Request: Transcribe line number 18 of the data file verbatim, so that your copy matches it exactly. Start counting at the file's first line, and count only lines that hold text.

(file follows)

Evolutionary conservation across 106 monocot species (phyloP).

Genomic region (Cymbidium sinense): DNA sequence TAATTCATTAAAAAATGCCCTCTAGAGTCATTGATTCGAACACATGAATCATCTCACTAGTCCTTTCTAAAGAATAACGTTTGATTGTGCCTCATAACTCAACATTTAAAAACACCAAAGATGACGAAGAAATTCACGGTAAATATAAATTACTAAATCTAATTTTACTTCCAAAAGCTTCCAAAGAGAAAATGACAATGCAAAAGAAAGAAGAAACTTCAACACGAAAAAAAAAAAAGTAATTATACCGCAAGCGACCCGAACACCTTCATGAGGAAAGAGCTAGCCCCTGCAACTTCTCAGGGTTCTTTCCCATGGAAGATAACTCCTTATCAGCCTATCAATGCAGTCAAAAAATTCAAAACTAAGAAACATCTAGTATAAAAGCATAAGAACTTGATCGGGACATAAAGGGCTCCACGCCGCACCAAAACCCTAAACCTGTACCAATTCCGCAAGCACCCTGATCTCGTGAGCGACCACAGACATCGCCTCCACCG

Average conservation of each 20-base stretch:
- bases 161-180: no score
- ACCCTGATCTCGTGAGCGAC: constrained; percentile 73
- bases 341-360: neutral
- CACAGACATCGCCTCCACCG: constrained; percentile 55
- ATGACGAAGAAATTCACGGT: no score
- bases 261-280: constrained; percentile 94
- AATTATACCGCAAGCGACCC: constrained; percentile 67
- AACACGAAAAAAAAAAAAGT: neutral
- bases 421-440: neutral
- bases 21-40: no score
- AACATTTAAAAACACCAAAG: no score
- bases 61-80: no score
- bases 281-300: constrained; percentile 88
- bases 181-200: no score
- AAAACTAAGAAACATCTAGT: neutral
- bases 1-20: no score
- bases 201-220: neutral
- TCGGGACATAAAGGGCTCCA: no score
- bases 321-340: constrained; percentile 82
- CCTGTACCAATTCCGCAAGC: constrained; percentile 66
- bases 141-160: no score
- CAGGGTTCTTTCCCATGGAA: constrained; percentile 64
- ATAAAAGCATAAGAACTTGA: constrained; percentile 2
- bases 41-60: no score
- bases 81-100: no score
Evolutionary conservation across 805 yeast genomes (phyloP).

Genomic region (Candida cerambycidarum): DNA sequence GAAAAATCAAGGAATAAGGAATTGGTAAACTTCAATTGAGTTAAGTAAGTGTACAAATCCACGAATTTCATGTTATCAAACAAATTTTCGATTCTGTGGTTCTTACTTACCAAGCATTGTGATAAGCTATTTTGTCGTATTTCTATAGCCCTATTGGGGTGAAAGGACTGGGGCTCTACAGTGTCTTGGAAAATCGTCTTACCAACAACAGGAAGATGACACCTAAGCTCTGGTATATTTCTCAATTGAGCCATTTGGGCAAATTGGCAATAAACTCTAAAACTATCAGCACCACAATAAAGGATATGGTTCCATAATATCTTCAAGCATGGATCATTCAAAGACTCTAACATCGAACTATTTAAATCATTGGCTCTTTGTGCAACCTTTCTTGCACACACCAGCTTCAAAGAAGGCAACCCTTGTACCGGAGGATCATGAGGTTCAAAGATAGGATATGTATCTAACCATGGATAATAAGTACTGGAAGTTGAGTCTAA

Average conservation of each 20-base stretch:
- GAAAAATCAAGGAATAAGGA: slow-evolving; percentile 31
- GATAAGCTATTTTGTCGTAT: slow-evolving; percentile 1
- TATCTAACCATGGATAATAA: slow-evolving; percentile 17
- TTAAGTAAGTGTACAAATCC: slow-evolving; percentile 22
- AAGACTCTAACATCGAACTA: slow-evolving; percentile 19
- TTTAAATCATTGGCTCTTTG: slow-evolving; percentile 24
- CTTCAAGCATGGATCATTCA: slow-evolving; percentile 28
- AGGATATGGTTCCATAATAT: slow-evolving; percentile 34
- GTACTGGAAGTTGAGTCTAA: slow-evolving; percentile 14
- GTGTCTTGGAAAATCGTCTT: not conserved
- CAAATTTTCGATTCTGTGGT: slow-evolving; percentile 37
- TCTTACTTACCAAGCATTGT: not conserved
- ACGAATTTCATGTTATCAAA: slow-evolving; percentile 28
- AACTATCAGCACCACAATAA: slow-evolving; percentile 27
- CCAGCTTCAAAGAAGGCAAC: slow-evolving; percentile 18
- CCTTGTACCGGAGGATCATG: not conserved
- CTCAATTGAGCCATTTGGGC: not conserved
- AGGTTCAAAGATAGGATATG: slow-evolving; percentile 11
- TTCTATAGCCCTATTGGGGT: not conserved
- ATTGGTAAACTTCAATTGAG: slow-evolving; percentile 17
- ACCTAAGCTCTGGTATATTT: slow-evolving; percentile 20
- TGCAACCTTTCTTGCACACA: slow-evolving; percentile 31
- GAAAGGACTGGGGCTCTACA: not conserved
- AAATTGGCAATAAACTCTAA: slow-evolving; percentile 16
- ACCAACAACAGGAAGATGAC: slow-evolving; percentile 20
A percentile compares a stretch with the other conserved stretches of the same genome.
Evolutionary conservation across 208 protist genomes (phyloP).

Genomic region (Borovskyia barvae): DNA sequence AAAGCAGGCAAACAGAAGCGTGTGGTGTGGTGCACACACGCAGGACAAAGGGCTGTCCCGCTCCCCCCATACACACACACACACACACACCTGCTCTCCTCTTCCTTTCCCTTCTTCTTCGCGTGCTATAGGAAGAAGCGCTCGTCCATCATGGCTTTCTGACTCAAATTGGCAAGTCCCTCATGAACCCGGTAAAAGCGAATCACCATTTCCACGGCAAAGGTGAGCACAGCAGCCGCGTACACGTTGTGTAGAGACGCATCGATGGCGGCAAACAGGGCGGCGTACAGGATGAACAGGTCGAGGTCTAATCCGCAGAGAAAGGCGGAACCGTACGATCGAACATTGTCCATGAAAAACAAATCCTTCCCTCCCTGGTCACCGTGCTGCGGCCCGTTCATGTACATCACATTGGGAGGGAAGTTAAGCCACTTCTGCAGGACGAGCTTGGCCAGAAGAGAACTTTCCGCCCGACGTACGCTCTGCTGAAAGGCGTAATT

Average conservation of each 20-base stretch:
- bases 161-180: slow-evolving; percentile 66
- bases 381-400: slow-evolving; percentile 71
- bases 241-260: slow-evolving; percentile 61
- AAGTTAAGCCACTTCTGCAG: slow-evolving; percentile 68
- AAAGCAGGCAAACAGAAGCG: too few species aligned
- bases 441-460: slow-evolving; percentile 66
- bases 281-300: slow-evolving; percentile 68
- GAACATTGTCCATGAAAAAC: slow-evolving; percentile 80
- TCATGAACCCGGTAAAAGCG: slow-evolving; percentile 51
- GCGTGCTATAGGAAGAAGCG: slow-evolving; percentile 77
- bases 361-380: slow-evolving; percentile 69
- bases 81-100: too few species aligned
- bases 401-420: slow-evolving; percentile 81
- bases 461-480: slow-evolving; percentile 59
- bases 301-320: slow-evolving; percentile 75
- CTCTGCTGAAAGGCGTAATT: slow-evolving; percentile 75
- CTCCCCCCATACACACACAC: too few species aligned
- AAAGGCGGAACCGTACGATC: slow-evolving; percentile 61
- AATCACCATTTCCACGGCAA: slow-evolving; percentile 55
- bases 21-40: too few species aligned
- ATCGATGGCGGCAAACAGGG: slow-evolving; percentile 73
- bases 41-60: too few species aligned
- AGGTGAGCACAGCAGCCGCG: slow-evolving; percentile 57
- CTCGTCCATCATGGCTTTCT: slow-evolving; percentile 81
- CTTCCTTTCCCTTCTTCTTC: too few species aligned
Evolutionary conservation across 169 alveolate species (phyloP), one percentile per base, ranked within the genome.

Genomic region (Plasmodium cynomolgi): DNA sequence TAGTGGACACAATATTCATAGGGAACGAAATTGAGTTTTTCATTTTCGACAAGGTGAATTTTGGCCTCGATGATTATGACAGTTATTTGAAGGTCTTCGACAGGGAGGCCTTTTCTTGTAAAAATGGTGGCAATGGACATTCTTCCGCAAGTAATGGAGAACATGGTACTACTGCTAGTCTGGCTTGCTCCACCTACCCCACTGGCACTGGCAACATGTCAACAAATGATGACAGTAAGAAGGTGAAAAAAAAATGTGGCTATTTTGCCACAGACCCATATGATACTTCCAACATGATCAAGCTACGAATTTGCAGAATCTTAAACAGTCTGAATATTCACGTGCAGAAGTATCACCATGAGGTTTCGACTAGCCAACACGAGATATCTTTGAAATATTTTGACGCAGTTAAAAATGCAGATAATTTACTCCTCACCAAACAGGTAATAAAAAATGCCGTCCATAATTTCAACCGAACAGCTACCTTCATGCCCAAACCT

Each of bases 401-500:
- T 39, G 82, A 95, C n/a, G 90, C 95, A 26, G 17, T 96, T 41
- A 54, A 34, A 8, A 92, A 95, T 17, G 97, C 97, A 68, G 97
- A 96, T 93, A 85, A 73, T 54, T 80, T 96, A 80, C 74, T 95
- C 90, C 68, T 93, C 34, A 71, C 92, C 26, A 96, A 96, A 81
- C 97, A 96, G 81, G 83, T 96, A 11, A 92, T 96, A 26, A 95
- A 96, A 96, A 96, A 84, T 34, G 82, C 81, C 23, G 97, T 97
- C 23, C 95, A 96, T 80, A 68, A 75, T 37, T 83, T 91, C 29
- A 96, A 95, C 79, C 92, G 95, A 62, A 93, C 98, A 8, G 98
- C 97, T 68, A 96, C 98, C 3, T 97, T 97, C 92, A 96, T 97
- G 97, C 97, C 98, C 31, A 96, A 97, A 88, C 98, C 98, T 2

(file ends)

- AAAACTAAGAAACATCTAGT: neutral